All the jerks in Joanna Rakoff’s My Salinger Year

indexJoanna Rakoff knows a lot of jerks. Or at least she did in 1996, the year she spent working as an assistant to J.D. Salinger’s literary agent in New York. The “wannabe writer working as assistant with proximity to literary legends who goes on to write a book about it” has gotten to be a familiar trope (Janet Groth’s The Receptionist comes immediately to mind) but Rakoff exceeds the expectations of her genre and gives us a well-woven tale about love, disappointment, reading, and finding her feet as a writer. Salinger is only a secondary character in Rakoff’s book as the reader’s attention is dominated by the amazing array of assholes that Rakoff manages to entangle herself with in the space of a year.

Leigh the drug snatcher:

Early in the book, Rakoff is sharing an apartment with her boyfriend  Don and his moneyed-but-starving-because-of-a-weird-family-situation friend Leigh. Rakoff is prescribed Vicodin, Leigh salivates over it, offers to buy it, and then just steals it.  Battling an addiction and stealing prescription pain meds does not make you an asshole; it makes you addict. But when confronted, Leigh insists that Rakoff gave her the Vicodin implying that Rakoff is facilitating her addiction. Asshole.

The Polish landlady:

A little bit of a slumlord, a little bit racist (the whole “Jews make the best tenants thing?”), and very nearly responsible for the fiery death of our protagonist when she used cheap plumbing piping to connect a gas heater.

Don the boyfriend:

On one hand, I really appreciate Don because he added a lot of colour to the book and I’m sure Rakoff credits him with teaching her many, many life lessons. But there’s no denying that he’s a huge asshole. His struggling Brooklyn writer “I’m working on a novel” thing makes me want to punch him in the face but his shining moment comes when he informs his live-in girlfriend that she is not allowed to come with him to his best friend’s wedding because he wants to hang out with his “bros.”

Fraudster father:

When Rakoff tells her parents that she isn’t going back to grad school and is staying in New York to work, they’re unimpressed. An appropriate parental reaction to this declaration would be informing your child that now that they’re out of school, they’re responsible for their own finances. Let me be clear: I don’t believe that parents have to support their children past the age of eighteen and that includes tuition and living expenses. Cool if they can/want to, but they don’t have to. I paid my own way through school and am glad that I did. But Joanna’s father then tells her that she is on the hook for tens of thousands of dollars of debt. Her credit card bills while she was a student (that her parents had implied they were paying at the time) AND the students loans they took out in her name by forging her signature.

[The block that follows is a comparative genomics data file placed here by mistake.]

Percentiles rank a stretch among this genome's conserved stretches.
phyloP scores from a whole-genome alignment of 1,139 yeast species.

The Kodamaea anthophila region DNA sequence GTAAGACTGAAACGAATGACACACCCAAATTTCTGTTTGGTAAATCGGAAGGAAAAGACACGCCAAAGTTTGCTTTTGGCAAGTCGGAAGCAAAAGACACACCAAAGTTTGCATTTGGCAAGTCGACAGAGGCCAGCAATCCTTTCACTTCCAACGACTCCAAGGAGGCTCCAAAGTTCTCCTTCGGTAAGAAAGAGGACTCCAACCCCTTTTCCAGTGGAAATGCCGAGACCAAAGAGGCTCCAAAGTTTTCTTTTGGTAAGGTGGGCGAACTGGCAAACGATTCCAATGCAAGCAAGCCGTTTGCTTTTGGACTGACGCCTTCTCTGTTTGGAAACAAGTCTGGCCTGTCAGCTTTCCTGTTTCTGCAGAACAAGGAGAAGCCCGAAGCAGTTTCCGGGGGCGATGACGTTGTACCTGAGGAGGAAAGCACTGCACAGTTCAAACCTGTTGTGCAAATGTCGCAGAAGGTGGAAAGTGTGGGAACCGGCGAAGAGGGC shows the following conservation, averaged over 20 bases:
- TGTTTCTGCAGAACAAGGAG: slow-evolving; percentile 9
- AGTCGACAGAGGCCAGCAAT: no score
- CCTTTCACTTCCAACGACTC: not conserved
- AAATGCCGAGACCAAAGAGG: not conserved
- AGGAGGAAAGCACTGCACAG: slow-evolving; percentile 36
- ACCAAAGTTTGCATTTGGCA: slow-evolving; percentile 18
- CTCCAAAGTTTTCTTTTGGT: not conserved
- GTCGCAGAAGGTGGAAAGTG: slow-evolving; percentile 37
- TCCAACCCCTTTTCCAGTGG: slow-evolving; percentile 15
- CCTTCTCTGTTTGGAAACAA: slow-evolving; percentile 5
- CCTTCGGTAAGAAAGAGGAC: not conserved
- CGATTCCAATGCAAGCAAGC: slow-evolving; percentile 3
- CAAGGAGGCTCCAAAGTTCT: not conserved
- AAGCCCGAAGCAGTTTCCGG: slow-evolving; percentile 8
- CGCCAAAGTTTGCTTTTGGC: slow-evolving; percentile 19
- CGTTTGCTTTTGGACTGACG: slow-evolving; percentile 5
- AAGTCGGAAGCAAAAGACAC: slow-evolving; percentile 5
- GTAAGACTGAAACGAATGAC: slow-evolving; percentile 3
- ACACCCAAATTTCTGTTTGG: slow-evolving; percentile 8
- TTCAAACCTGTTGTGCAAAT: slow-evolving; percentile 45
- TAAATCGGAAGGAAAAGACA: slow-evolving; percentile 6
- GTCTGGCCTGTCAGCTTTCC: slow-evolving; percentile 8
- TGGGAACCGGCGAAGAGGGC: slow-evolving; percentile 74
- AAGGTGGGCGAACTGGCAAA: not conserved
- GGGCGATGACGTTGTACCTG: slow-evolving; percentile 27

WHAT?

Forget the legality (although clearly that student loan thing is illegal); that’s a pretty big breach of trust. If you aren’t able/willing to pay your kid’s way through school, you should mention that at some point to allow them to financially prepare. My parents told me when I was about fourteen so I had lots of money saved by the time my first tuition bill came around. With an asshole like that for a father, it’s no wonder Rakoff ended up with an asshole like Don for a boyfriend.

The Blume-hating Boss:

If you’re a regular Red Brick Reads visitor you’ll understand why this particular cut feels so deep. The agent for whom Rakoff is an assistant, know only as The Boss, is primarily responsible for old accounts including Salinger’s but inherits the accounts of some active writers from another agent. One of those writers is Judy Blume. She comes in to the office with a new manuscript. We learn that the literary agency keeps the rest of her books tucked away on a shelf where no one can see, though they proudly display writers with more literary cache. We learn that The Boss hasn’t read Blume’s earlier work. Rakoff reads Blume’s manuscript and loves it. The Boss reads Blume’s manuscript for the book that would ultimately becomes Summer Sisters and tells Blume she isn’t sure it will sell.

A woman who can’t understand the magic and beauty of Caitlin and Vix’s female friendship story? Ultimate asshole.

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